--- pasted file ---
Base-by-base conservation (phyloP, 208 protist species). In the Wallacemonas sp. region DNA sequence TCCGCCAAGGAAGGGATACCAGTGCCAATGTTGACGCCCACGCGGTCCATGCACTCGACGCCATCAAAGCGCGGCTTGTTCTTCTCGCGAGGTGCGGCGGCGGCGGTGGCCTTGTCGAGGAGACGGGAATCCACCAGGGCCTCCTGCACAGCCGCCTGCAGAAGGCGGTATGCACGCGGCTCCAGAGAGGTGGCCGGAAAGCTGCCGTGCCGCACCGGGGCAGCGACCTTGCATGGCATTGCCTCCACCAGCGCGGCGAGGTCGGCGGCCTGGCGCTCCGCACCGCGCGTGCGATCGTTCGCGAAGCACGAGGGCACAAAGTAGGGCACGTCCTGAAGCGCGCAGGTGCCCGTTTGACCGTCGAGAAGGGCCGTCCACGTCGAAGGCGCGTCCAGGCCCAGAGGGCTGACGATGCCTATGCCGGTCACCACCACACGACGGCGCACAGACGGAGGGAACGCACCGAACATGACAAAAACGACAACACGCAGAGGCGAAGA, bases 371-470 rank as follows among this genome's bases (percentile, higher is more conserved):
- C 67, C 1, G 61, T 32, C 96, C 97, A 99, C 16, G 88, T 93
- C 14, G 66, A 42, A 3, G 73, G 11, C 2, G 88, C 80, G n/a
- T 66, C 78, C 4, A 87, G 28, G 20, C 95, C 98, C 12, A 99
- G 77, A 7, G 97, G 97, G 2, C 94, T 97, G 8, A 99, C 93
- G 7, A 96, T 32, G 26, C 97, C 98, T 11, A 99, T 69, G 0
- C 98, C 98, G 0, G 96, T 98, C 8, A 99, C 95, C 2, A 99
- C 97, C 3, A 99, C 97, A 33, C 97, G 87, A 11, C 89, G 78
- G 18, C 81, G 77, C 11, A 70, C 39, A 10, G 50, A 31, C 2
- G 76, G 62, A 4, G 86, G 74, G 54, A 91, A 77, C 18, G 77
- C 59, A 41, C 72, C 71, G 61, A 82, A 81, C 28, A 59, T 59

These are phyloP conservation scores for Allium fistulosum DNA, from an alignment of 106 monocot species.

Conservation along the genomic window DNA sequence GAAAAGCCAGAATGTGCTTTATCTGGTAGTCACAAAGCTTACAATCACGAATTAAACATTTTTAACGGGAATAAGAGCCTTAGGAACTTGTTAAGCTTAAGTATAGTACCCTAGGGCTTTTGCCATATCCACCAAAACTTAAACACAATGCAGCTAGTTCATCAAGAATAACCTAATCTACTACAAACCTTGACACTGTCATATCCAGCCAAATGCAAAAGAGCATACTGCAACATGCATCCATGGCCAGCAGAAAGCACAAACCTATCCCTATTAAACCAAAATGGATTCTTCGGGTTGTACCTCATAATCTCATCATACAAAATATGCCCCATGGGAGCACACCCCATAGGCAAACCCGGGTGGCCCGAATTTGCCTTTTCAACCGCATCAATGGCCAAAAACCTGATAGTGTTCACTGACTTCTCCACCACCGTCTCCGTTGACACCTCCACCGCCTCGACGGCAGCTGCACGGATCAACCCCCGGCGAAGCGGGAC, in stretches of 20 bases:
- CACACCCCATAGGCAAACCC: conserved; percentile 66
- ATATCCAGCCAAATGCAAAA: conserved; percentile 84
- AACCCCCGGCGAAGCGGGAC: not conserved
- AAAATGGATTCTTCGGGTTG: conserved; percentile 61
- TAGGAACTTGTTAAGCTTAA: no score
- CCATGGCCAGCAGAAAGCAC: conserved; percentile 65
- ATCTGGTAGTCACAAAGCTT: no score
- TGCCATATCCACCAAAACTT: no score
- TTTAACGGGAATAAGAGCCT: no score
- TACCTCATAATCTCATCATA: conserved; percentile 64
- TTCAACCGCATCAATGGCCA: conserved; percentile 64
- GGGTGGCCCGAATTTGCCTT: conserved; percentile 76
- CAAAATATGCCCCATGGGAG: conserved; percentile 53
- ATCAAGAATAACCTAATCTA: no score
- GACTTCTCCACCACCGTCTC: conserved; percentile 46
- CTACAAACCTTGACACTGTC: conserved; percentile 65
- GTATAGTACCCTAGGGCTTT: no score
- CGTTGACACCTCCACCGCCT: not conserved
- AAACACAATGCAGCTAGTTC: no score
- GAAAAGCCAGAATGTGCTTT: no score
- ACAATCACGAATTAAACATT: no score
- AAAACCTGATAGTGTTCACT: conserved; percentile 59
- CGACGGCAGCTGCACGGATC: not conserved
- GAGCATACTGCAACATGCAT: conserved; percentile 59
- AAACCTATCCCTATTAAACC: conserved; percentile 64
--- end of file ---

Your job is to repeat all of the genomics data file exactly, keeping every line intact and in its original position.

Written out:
Base-by-base conservation (phyloP, 208 protist species). In the Wallacemonas sp. region DNA sequence TCCGCCAAGGAAGGGATACCAGTGCCAATGTTGACGCCCACGCGGTCCATGCACTCGACGCCATCAAAGCGCGGCTTGTTCTTCTCGCGAGGTGCGGCGGCGGCGGTGGCCTTGTCGAGGAGACGGGAATCCACCAGGGCCTCCTGCACAGCCGCCTGCAGAAGGCGGTATGCACGCGGCTCCAGAGAGGTGGCCGGAAAGCTGCCGTGCCGCACCGGGGCAGCGACCTTGCATGGCATTGCCTCCACCAGCGCGGCGAGGTCGGCGGCCTGGCGCTCCGCACCGCGCGTGCGATCGTTCGCGAAGCACGAGGGCACAAAGTAGGGCACGTCCTGAAGCGCGCAGGTGCCCGTTTGACCGTCGAGAAGGGCCGTCCACGTCGAAGGCGCGTCCAGGCCCAGAGGGCTGACGATGCCTATGCCGGTCACCACCACACGACGGCGCACAGACGGAGGGAACGCACCGAACATGACAAAAACGACAACACGCAGAGGCGAAGA, bases 371-470 rank as follows among this genome's bases (percentile, higher is more conserved):
- C 67, C 1, G 61, T 32, C 96, C 97, A 99, C 16, G 88, T 93
- C 14, G 66, A 42, A 3, G 73, G 11, C 2, G 88, C 80, G n/a
- T 66, C 78, C 4, A 87, G 28, G 20, C 95, C 98, C 12, A 99
- G 77, A 7, G 97, G 97, G 2, C 94, T 97, G 8, A 99, C 93
- G 7, A 96, T 32, G 26, C 97, C 98, T 11, A 99, T 69, G 0
- C 98, C 98, G 0, G 96, T 98, C 8, A 99, C 95, C 2, A 99
- C 97, C 3, A 99, C 97, A 33, C 97, G 87, A 11, C 89, G 78
- G 18, C 81, G 77, C 11, A 70, C 39, A 10, G 50, A 31, C 2
- G 76, G 62, A 4, G 86, G 74, G 54, A 91, A 77, C 18, G 77
- C 59, A 41, C 72, C 71, G 61, A 82, A 81, C 28, A 59, T 59

These are phyloP conservation scores for Allium fistulosum DNA, from an alignment of 106 monocot species.

Conservation along the genomic window DNA sequence GAAAAGCCAGAATGTGCTTTATCTGGTAGTCACAAAGCTTACAATCACGAATTAAACATTTTTAACGGGAATAAGAGCCTTAGGAACTTGTTAAGCTTAAGTATAGTACCCTAGGGCTTTTGCCATATCCACCAAAACTTAAACACAATGCAGCTAGTTCATCAAGAATAACCTAATCTACTACAAACCTTGACACTGTCATATCCAGCCAAATGCAAAAGAGCATACTGCAACATGCATCCATGGCCAGCAGAAAGCACAAACCTATCCCTATTAAACCAAAATGGATTCTTCGGGTTGTACCTCATAATCTCATCATACAAAATATGCCCCATGGGAGCACACCCCATAGGCAAACCCGGGTGGCCCGAATTTGCCTTTTCAACCGCATCAATGGCCAAAAACCTGATAGTGTTCACTGACTTCTCCACCACCGTCTCCGTTGACACCTCCACCGCCTCGACGGCAGCTGCACGGATCAACCCCCGGCGAAGCGGGAC, in stretches of 20 bases:
- CACACCCCATAGGCAAACCC: conserved; percentile 66
- ATATCCAGCCAAATGCAAAA: conserved; percentile 84
- AACCCCCGGCGAAGCGGGAC: not conserved
- AAAATGGATTCTTCGGGTTG: conserved; percentile 61
- TAGGAACTTGTTAAGCTTAA: no score
- CCATGGCCAGCAGAAAGCAC: conserved; percentile 65
- ATCTGGTAGTCACAAAGCTT: no score
- TGCCATATCCACCAAAACTT: no score
- TTTAACGGGAATAAGAGCCT: no score
- TACCTCATAATCTCATCATA: conserved; percentile 64
- TTCAACCGCATCAATGGCCA: conserved; percentile 64
- GGGTGGCCCGAATTTGCCTT: conserved; percentile 76
- CAAAATATGCCCCATGGGAG: conserved; percentile 53
- ATCAAGAATAACCTAATCTA: no score
- GACTTCTCCACCACCGTCTC: conserved; percentile 46
- CTACAAACCTTGACACTGTC: conserved; percentile 65
- GTATAGTACCCTAGGGCTTT: no score
- CGTTGACACCTCCACCGCCT: not conserved
- AAACACAATGCAGCTAGTTC: no score
- GAAAAGCCAGAATGTGCTTT: no score
- ACAATCACGAATTAAACATT: no score
- AAAACCTGATAGTGTTCACT: conserved; percentile 59
- CGACGGCAGCTGCACGGATC: not conserved
- GAGCATACTGCAACATGCAT: conserved; percentile 59
- AAACCTATCCCTATTAAACC: conserved; percentile 64